George Herbert Walker Bush (born June 12, 1924) is an American politician who served as the 41st President of the United States (1989–1993). A Republican, he had previously served as the 43rd Vice President of the United States (1981–1989), a congressman, an ambassador, and Director of Central Intelligence. He is the oldest former President and Vice President, and the last former President who is a veteran of World War II. Bush is often referred to as "George H. W. Bush", "Bush 41", "Bush the Elder", and "George Bush, Sr." to distinguish him from his son, former President George W. Bush. Prior to that son's fame or notability, he was widely known simply as George Bush.
Bush was born in Milton, Massachusetts, to Senator Prescott Bush and Dorothy Walker Bush. Following the attack on Pearl Harbor in 1941, Bush postponed college, enlisted in the U.S. Navy on his 18th birthday, and became the youngest aviator in the U.S. Navy at the time. He served until the end of the war, then attended Yale University. Graduating in 1948, he moved his family to West Texas and entered the oil business, becoming a millionaire by the age of 40.
United States Presidents issue executive orders to help officers and agencies of the executive branch manage the operations within the federal government itself. Executive orders have the full force of law when they take authority from a power granted directly to the Executive by the Constitution, or are made in pursuance of certain Acts of Congress which explicitly delegate to the President some degree of discretionary power (delegated legislation). Like statutes or regulations promulgated by government agencies, executive orders are subject to judicial review, and may be struck down if deemed by the courts to be unsupported by statute or the Constitution. Major policy initiatives usually require approval by the legislative branch, but executive orders have significant influence over the internal affairs of government, deciding how and to what degree laws will be enforced, dealing with emergencies, waging war, and in general fine policy choices in the implementation of broad statutes,
In other countries, similar edicts may be known as decrees, or orders in council.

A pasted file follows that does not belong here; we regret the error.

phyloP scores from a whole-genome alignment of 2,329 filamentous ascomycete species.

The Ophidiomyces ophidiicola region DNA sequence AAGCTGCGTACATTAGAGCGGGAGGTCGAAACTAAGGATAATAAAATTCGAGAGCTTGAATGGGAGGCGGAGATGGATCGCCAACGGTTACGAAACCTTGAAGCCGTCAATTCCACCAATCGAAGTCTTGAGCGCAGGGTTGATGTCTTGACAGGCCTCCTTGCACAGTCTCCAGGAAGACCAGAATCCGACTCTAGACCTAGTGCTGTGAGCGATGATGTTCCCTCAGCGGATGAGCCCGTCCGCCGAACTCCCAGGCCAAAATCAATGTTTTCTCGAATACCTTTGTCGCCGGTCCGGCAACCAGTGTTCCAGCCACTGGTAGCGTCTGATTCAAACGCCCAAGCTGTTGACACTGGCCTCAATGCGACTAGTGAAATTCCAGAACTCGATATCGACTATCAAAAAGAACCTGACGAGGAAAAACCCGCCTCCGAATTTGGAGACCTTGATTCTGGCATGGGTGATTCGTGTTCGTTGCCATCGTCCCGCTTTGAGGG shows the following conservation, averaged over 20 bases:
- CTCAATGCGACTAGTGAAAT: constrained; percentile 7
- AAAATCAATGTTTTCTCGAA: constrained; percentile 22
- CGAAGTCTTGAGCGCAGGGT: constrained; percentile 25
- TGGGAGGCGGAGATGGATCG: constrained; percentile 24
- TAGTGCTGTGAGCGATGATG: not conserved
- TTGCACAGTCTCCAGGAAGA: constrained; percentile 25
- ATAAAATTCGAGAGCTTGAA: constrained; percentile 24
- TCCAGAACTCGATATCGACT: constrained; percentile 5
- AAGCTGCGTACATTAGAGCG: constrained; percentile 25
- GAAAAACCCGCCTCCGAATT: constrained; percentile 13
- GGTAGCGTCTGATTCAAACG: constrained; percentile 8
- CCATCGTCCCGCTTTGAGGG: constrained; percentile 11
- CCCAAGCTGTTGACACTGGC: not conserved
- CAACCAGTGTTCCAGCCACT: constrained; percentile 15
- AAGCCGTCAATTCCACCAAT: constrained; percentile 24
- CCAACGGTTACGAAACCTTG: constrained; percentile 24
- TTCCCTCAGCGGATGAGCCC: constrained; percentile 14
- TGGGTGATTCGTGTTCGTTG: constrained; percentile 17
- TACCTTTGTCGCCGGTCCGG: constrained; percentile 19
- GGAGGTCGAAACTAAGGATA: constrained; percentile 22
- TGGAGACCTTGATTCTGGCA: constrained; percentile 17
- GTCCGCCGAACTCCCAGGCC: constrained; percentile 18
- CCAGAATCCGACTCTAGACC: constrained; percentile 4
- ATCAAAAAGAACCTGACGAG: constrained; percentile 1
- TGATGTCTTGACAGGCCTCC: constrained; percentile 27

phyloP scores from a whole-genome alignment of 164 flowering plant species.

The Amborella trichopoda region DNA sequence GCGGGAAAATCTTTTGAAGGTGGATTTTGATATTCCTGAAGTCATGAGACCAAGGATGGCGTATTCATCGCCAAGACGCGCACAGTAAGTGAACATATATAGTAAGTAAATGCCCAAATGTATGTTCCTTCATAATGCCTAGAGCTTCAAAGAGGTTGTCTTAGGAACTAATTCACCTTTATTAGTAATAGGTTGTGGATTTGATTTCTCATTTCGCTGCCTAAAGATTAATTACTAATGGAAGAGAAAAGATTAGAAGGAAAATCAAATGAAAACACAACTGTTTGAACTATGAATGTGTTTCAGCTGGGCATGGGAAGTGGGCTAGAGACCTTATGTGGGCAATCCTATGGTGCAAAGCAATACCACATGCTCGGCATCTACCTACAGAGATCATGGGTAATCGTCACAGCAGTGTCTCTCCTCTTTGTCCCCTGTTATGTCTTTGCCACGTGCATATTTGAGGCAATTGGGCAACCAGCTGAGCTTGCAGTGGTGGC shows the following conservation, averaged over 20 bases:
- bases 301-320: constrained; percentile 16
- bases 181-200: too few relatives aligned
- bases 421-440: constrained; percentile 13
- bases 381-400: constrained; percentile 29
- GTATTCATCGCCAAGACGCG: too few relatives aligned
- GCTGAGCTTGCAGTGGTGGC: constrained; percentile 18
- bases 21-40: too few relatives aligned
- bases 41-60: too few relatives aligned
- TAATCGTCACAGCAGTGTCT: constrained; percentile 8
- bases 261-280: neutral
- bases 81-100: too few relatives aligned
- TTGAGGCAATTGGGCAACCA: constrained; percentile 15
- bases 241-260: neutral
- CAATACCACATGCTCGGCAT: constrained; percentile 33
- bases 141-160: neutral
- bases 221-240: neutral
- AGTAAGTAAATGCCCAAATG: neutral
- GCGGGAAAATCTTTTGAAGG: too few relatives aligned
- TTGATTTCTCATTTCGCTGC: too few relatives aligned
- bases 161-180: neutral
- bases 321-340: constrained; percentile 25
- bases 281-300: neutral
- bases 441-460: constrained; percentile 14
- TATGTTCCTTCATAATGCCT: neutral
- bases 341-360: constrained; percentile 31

Executive Order 13355
George Bush may refer to:
George W. Bush military service controversy
Executive Order 13355 is a United States Presidential executive order signed on August 27, 2004, by President George W. Bush. Its goal was "Strengthened Management of the Intelligence Community". It supplemented and partially superseded Executive Order 12333, signed in 1981 by President Ronald Reagan, and was in turn partially supplemented and superseded by Executive Order 13470.
Many of the clauses of the new executive order changed how US intelligence agencies were governed, and how they ultimately reported to the President, to reflect that when Executive Order 12333 was signed, the DCI Director of Central Intelligence was also the nominal chief of all US intelligence agencies. President Bush had created a new position, the Director of National Intelligence (DNI), and the changes reflected that the US intelligence agencies were to report to the President through the DNI.
George W. Bush's National Guard service is an unresolved issue that first gained widespread public attention in the 2000 presidential campaign and in the 2004 presidential campaign. The controversy centers on questions of how George W. Bush, who became the 43rd President of the United States in January 2001, came to be a member of the Texas Air National Guard, why he lost his flight status, and whether he fulfilled the requirements of his military service contract.
George W. Bush joined the 147th Fighter Interceptor Group of the Texas Air National Guard on May 27, 1968, during the Vietnam War. He committed to serve until May 26, 1974, with two years on active duty while training to fly and four years on part-time duty. In his 1968 Statement of Intent (undated), he wrote, "I have applied for pilot training with the goal of making flying a lifetime pursuit and I believe I can best accomplish this to my own satisfaction by serving as a member of the Air National Guard as long as possible."